Citigroup and Bank of America in Comparison
Written by Lars Nielsen
Citigroup and Bank of America, numbers eight and nine, respectively on the Fortune 500 list are two of the nations largest banking institutions. Together these two organizations generated over 263 billion dollars in revenue in 2007.
Citigroup was formed in 1998, a culmination of ten separate businesses into a 146 billion dollar organization. In 1812, New York State charters City Bank of New York, by 1894; City Bank had changed its name to National City Bank of New York and become the largest bank in the United States. In 1919 City Bank becomes the first U.S. bank to accumulate 1 billion dollars in assets. In 1974 ...view middle of the document...
Institutions that were not depository have the ability, because of technology, to take deposits and become an additional competitor.
International positions can also add unfavorable risk toward financial institutions. Politics and diplomatic developments, currency fluctuation, nationalization and legislation all affect the ability to do business in foreign countries. Trade in other countries and can be more volatile and less liquid preventing the removal of assets in tough times for reinvestment.
Citigroup on the other-hand generated over 146 billion dollars in 2007. Currently Citigroup is made up of 12 different companies ranging from financial services to mortgages to credit cards to investment bank research. Citigroup has over 325,000 employees in over 100 countries with over 200 million customer accounts. Revenues have grown for Citigroup year after year. With revenue in 2003 of 71 billion 83 billion in 2005 and in 2007 at 146 billion, Citigroup has the highest revenues of any financial firm on the Fortune 500 list.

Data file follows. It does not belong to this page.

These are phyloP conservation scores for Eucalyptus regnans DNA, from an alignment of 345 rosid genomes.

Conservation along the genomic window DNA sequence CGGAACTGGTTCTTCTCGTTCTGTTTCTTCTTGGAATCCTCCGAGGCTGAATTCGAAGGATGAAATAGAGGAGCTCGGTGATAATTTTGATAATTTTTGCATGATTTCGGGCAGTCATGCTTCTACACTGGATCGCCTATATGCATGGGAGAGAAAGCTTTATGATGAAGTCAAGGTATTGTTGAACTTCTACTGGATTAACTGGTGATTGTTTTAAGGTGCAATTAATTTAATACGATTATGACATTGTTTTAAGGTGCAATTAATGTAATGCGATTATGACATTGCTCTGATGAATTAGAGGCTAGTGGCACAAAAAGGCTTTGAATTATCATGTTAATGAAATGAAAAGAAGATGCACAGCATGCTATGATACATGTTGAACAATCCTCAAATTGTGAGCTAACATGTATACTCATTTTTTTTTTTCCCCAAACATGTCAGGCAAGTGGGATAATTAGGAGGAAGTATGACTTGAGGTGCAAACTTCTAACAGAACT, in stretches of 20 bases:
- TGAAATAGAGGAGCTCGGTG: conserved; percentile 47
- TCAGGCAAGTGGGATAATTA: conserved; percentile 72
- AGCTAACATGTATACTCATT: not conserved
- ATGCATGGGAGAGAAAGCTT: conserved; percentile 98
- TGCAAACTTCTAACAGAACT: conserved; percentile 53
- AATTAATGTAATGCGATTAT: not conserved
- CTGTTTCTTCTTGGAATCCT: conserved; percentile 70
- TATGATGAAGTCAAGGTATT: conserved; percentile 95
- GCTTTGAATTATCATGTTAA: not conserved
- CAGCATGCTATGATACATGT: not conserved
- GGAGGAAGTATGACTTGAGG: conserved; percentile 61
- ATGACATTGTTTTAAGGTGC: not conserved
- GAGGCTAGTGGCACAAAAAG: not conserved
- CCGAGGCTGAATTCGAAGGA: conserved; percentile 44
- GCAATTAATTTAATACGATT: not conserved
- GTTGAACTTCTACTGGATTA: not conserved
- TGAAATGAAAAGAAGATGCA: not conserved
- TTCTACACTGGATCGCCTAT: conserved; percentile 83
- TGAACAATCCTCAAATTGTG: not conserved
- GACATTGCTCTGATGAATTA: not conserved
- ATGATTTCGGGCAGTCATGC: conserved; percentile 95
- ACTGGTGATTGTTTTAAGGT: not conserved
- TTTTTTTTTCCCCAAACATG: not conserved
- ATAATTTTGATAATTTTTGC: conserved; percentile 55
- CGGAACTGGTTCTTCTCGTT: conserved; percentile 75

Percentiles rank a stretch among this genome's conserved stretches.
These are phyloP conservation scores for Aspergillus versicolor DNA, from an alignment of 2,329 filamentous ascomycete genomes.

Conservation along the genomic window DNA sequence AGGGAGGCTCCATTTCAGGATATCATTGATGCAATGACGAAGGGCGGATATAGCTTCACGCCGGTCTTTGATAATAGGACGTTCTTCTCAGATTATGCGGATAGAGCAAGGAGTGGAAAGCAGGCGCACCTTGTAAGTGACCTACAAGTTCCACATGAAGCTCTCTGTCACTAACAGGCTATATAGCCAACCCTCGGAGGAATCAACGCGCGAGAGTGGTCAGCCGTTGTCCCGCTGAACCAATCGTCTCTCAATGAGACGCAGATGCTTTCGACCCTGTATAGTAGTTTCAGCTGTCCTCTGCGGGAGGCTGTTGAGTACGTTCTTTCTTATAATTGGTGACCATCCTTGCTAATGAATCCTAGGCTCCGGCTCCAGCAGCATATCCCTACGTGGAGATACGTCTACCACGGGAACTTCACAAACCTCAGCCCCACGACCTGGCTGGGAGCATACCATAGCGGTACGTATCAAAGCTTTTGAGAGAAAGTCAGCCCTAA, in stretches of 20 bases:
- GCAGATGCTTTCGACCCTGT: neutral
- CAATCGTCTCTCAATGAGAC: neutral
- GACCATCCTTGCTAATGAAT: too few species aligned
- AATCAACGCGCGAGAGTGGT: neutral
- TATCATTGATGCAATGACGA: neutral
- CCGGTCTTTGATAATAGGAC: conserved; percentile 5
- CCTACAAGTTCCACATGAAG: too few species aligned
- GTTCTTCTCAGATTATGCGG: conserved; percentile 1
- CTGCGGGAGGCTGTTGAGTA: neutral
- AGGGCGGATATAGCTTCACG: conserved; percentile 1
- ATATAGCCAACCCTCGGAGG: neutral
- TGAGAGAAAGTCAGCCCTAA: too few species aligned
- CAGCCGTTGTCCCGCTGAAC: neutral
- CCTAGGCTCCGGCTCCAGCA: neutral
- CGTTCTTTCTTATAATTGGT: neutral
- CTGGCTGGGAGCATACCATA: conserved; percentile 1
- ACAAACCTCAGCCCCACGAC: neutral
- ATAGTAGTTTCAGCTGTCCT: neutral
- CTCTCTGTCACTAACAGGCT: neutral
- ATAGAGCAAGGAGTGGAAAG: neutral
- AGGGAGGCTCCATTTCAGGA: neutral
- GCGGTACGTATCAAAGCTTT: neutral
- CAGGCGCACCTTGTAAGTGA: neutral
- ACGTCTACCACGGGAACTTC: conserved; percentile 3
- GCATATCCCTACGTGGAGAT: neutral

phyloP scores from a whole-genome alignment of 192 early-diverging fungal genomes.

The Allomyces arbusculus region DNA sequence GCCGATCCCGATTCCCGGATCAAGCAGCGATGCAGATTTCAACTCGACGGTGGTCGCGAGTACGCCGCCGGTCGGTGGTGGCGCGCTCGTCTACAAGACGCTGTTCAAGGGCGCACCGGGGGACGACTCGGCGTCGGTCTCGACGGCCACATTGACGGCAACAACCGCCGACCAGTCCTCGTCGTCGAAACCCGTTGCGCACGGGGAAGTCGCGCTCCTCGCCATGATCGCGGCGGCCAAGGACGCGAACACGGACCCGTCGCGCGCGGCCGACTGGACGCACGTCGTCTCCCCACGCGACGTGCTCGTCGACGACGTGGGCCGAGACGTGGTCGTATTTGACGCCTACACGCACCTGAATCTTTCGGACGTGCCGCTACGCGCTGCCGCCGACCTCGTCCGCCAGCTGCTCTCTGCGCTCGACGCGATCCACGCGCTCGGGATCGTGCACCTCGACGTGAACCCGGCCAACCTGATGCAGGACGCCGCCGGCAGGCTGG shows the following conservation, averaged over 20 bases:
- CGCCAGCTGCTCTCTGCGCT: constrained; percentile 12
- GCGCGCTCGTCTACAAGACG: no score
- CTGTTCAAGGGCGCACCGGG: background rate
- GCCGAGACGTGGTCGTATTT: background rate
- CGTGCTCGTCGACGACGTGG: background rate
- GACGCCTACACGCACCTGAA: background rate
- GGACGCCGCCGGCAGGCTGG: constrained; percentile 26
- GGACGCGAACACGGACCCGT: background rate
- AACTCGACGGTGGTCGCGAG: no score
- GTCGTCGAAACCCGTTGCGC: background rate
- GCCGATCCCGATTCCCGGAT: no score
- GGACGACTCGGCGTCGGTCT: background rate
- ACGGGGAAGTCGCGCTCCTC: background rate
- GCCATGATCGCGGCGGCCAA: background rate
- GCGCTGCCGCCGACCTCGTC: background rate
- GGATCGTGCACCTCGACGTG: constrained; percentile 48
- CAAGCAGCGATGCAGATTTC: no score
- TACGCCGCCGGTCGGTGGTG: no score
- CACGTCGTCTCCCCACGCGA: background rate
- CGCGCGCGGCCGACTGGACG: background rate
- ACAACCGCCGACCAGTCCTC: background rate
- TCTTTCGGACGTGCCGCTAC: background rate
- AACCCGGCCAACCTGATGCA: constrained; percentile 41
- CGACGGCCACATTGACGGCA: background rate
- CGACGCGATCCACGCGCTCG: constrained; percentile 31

However, number nine on the Fortune 500 list is Bank of America who generated over 117 billion dollars in revenue in 2007. Bank of America gets it roots back in 1784. Some of the first members of the bank were Paul Revere, Henry Knox and John Hancock. In the early 1900’s, a bank by the name of Bank of Italy had been doing business in California and doing quite well with a banking system of branches, something new to banking at the time. In 1929, Bank of America, Los Angeles, merges with Bank of Italy to become BankAmerica (Bank of America, 2008). With the addition of checking technologies such as automatic check processing, account numbers and Magnetic Ink Character Recognition, Bank America quickly became the world’s largest bank by the 1970’s. In 1997...